“There are several different types of laser treatments,” says Dr. Engelman, “and the type of laser used to get rid of stretch marks depends on the type of stretch marks you have and when you get it done.” Engelman told me she often uses a mix of different laser treatments depending on what she finds when she evaluates her patients. The number of treatments or how long it takes to get rid of the stretch marks depends on the individual. Here are a few we discussed:
Pulsed Dye Laser (AKA, vascular laser) is used on fresh red scars before they turn silver. This type of laser can reduce the red color in stretch marks and can be started as early as one month after childbirth. It does not work as well on people with darker skin.
nd:YAG Laser is used to get rid of the darker blue color in stretch marks. It is the same laser used to remove spider veins and for hair removal.
Fractional Laser is used on older stretch marks that are no longer discolored but have left the skin looking wrinkly. This type of laser has the effect of smoothing out indentations in the skin.
Intense Pulsed Light (IPL) decreases the red color in stretch marks and unlike the other laser treatments above, does not require administration by a doctor.
Tummy Tuck (Abdominoplasty)
If all else fails some women decide to have surgery to improve the appearance of their mommy tummies. Dr. Engleman recommends that women wait until at least one full calendar year after childbirth before having surgery.
Can you exercise Stretch Marks away?
The short answer is, unfortunately no, exercise will not get rid of stretch marks.
However, you can learn to flatten your tummy by following the right diet and exercise program. In my book, Baby Bod®, I include an exercise program that is safe enough for most women to follow throughout their entire pregnancy and can be started as early as the day after giving birth. Learning the Baby Bod® program prior to childbirth will help put your body in the best shape possible for labor and delivery, and will give you a jump on your recovery once your baby has arrived.
To get a free download of the best exercises to flatten your mommy tummy, please click here.
If you would like to make an appointment for physical therapy treatment or get one-to-one advice on the most effective way for your body to recover from childbirth please fill out the contact us form. The therapists at Marianne Ryan Physical Therapy are trained to provide you with safe and effective exercises, and can offer hands-on treatment for pain relief.
I love to read your stories, thoughts and questions so please share them in the comments box below. And, if you’d like to receive future posts direct to your inbox then you can subscribe by using the subscription box on this page.
Note: Before using any creams during pregnancy or when nursing please discuss it with your midwife or doctor.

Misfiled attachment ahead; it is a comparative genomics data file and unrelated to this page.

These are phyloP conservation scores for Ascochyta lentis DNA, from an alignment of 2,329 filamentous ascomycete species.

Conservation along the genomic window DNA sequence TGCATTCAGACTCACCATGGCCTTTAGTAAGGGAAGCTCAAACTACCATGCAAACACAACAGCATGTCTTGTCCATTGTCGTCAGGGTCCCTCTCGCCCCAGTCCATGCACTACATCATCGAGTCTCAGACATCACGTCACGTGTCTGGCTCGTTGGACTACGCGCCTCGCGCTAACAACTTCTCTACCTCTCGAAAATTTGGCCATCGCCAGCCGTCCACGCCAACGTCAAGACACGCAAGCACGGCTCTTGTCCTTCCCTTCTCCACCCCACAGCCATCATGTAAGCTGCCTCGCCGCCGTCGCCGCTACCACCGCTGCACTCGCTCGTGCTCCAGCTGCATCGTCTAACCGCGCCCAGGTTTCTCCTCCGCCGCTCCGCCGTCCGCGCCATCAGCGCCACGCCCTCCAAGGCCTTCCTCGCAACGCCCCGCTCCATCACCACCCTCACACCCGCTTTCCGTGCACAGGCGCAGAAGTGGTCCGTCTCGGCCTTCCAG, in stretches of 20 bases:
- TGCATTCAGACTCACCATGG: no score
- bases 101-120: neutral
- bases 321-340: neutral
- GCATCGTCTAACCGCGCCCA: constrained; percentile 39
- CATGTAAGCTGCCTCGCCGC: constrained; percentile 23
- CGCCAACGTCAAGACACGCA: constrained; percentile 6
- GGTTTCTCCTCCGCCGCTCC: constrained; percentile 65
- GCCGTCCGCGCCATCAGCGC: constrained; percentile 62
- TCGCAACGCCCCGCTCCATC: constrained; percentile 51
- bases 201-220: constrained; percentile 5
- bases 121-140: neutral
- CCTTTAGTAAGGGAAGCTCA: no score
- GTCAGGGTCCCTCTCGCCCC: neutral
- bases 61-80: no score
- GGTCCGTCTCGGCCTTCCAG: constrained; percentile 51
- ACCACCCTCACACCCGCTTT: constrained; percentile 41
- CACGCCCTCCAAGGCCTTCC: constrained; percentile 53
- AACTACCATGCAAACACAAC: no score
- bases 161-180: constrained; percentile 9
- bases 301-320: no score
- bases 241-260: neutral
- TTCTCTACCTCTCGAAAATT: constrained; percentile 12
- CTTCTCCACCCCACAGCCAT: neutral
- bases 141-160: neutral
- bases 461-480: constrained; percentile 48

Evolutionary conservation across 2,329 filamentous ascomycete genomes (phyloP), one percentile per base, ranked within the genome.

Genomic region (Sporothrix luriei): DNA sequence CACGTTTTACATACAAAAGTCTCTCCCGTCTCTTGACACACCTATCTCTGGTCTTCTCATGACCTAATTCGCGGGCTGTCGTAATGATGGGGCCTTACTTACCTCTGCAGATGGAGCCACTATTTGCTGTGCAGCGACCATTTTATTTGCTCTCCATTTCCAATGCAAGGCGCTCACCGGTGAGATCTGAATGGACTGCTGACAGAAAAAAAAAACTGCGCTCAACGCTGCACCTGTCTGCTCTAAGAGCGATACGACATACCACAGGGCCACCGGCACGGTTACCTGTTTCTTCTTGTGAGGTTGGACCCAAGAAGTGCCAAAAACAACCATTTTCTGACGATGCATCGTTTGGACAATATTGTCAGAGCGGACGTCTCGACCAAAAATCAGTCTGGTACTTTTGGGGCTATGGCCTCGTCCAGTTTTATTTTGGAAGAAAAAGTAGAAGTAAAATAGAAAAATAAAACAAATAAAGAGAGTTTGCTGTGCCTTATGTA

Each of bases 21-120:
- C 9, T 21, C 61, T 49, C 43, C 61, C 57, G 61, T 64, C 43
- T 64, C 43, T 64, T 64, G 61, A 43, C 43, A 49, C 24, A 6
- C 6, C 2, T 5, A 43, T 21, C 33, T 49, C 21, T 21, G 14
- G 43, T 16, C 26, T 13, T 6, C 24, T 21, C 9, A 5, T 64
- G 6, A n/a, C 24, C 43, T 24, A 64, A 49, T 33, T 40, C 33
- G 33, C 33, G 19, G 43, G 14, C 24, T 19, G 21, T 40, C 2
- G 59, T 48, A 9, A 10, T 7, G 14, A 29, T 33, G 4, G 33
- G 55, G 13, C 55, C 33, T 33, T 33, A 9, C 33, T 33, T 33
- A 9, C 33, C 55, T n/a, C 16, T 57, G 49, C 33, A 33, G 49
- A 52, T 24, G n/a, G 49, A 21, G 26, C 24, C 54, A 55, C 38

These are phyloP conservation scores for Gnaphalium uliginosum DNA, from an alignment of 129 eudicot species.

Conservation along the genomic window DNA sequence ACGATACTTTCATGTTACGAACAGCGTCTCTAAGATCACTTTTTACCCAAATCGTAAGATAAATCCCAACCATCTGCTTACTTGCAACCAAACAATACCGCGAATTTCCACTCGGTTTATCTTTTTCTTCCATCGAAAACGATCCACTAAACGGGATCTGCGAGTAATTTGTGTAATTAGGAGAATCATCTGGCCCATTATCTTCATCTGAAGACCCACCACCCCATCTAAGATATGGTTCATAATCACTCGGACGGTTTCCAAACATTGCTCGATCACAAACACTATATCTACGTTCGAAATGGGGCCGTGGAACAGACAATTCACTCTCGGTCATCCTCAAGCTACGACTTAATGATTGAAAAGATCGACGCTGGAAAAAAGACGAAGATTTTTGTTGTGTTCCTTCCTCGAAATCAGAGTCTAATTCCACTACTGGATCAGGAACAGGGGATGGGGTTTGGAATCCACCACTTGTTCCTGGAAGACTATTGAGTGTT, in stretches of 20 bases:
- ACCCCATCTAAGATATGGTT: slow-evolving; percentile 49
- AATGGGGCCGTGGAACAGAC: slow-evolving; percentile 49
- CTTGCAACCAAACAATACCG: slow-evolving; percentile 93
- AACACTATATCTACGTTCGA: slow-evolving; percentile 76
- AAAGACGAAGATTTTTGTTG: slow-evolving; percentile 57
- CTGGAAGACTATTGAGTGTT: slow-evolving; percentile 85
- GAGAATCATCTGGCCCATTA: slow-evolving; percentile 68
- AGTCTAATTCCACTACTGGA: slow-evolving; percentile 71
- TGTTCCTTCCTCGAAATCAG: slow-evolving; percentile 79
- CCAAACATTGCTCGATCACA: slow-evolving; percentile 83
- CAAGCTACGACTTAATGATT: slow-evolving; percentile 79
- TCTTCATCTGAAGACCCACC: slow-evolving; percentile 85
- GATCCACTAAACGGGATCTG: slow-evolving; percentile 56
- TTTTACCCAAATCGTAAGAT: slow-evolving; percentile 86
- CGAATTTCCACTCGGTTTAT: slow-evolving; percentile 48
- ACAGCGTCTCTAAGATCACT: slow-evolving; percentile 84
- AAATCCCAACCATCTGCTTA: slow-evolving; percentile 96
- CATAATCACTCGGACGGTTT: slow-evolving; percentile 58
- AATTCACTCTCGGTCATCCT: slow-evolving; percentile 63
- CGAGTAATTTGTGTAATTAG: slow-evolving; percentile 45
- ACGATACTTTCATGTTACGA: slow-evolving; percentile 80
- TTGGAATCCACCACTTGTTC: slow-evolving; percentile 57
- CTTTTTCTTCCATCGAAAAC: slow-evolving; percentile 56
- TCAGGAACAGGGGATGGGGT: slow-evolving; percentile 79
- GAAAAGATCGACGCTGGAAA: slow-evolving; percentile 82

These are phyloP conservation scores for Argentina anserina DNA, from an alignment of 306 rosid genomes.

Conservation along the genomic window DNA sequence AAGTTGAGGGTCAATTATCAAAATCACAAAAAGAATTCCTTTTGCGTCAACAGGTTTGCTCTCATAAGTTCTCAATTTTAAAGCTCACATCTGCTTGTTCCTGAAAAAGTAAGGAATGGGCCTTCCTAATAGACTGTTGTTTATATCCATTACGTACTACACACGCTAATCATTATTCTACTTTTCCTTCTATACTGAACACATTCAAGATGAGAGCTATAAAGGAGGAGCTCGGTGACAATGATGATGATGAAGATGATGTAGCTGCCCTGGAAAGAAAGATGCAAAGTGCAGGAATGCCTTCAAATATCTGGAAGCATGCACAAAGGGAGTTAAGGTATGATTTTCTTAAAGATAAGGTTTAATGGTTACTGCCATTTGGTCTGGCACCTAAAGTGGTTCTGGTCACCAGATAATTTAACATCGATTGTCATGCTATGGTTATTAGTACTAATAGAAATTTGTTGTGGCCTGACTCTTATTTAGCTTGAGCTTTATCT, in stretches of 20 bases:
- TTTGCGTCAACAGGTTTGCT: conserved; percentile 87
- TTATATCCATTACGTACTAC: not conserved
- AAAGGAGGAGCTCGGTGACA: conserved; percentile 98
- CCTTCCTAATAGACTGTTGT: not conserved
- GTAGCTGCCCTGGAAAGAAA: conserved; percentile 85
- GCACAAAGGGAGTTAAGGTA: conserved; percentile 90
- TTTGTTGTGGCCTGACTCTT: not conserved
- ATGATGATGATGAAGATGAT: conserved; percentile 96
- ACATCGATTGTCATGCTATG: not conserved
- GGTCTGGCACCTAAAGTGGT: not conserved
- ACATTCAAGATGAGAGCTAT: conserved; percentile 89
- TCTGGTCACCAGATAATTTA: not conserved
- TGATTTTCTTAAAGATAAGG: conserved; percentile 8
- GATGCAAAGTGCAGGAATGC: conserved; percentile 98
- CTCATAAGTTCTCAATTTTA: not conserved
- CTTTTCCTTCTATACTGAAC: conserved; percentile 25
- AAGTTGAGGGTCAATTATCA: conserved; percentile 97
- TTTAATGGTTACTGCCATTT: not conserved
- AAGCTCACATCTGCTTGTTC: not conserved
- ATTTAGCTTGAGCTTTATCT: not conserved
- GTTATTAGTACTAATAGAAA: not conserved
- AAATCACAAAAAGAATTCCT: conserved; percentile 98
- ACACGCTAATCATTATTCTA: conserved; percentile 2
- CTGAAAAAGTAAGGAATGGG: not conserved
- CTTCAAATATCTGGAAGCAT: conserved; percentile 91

Marianne Ryan PT
1. BJOG. 2008 Aug;115(9):1138-42.,Cocoa butter lotion for prevention of striae gravidarum: a double-blind, randomised and placebo-controlled trial., Osman H, Usta IM, Rubeiz N, Abu-Rustum R, Charara I, Nassar AH., Department of Health Behaviour and Education, American University of Beirut Medical Center, Beirut, Lebanon.
2. Cochrane Database Syst Rev. 2000;(2):CD000066., Creams for preventing stretch marks in pregnancy., Young GL, Jewell D., Barn Croft Surgery, Temple Sowerby, Penrith, Cumbria, CA10 1RZ.
3. Dermatol Surg. 1998 Aug;24(8):849-56., Comparison of topical therapy for striae alba (20% glycolic acid/0.05% tretinoin versus 20% glycolic acid/10% L-ascorbic acid)., Ash K., Lord J., Zukowski M., McDaniel DH
4. Arch Dermatol. 1996 May;132(5):519-26., Topical tretinoin (retinoic acid) improves early stretch marks., Kang S1, Kim KJ, Griffiths CE, Wong TY, Talwar HS, Fisher GJ, Gordon D, Hamilton TA, Ellis CN, Voorhees JJ.
MARIANNE RYAN PT, OCS is a physical therapist and board-certified orthopedic clinical specialist. She is the owner and Clinical Director of MRPT Physical Therapy, and a spokesperson for the American Physical Therapy Association Media Corps. With more than 30 years' experience, she specializes in the treatment of the spine, pelvis and jaw, with particular emphasis on the treatment of prenatal and postpartum patients. She has taught physical therapy treatment and exercises for prenatal and postpartum women on the nurse midwifery program at Columbia University School of Nursing, and has also taught at the TMJ clinic at New York University Dental School. A much sought-after media guest, Marianne has appeared on dozens of national TV and radio shows, and has also been featured in Red Book, Fitness Magazine, USA Today, Shape Magazine and the Wall Street Journal. She was also featured in the film Drifting, a documentary about movement produced by the Tribeca Film Institute. Passionate about helping women to restore their stomachs after pregnancy and childbirth, Marianne is author of the book Baby Bod® - Turn Flab to Fab in 12 Weeks Flat.